How managers are paid is as diverse as hedge funds themselves. However, managers typically charge a management fee of 2 percent, but are often (sometimes preferably) rewarded for how well they execute the fund objectives and the achievements of fund performance. In some scenarios a hedge fund manager can receive 20 percent or more of the fund's gains, so long as the fund achieves a certain return goal first. If a hedge fund manager believes in his performance/product the manager will usually invest their own money in the fund -- a further reward for positive performance.
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  5. Who is eligible to invest in hedge funds?
    Hedge funds are not public offerings, therefore there are general restrictions on who can invest. Traditional hedge funds are open to wealthy investors; generally those who have at least $1 to $5 million in liquid net worth. Further restrictions may sometimes include a minimum investment threshold. What's more, some hedge funds to avoid additional regulation, limit the number of investors to 99 or less. While the above is typical, it is not the case 100% of the time. Each Hedge may determine its eligibility requirements for the fund depending on its management, size, financial condition and regulations preferences. Research and investigation is necessary in any specific hedge fund to determine your eligibility.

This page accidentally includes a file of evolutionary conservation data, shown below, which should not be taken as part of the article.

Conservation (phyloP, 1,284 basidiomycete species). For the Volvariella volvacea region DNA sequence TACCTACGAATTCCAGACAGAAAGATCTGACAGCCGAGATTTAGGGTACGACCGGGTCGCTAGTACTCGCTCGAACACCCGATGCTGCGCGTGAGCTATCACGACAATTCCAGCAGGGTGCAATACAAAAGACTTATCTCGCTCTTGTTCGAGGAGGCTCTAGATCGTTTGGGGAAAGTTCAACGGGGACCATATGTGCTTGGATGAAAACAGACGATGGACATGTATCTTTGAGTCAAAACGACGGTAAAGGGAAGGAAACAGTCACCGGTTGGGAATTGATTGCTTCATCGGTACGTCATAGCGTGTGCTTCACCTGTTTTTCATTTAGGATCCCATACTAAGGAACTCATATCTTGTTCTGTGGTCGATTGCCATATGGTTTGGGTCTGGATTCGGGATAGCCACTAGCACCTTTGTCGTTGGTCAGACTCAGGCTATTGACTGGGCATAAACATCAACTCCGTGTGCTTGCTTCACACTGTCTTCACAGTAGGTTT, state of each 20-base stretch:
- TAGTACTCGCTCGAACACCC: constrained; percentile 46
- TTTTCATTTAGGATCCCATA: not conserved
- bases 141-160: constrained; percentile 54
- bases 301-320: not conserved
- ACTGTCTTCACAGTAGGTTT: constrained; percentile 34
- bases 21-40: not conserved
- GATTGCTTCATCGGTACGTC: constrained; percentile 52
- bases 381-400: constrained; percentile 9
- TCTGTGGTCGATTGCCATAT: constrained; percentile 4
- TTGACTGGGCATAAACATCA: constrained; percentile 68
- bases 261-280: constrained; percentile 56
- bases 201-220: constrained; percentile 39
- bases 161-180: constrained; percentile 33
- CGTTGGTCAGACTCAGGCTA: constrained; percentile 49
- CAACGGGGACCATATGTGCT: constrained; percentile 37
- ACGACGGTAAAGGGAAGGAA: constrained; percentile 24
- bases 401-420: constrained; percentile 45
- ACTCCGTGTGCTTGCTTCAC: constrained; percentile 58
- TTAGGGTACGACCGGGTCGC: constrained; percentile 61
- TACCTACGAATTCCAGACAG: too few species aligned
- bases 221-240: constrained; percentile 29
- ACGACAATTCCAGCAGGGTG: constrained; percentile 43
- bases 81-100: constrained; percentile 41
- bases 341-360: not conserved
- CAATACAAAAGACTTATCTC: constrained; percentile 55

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  6. Are there hedge funds that require lower minimum investments?
    Recently, a number of hedge funds have reduced their minimum investment to attract new capital and gain greater financing. In a few cases some hedge funds have lowered initial deposits to as low as $25,000. Net worth requirements can be lower in some hedge funds depending upon the objective and target market. A few of these new hedge funds are structured similarly to regular mutual funds. There are also hedge funds of funds, where one hedge fund invests in multiple hedge funds yet is still bought and sold as a single fund account. Inquire into the minimums of your intended hedge fund. In some cases, a request for a small "test" account may result in the manager accepting smaller investments in an effort to gain a big investment in the future. Most managers have discretionary power to lower minimums.
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  7. What are the some of the risks of hedge funds?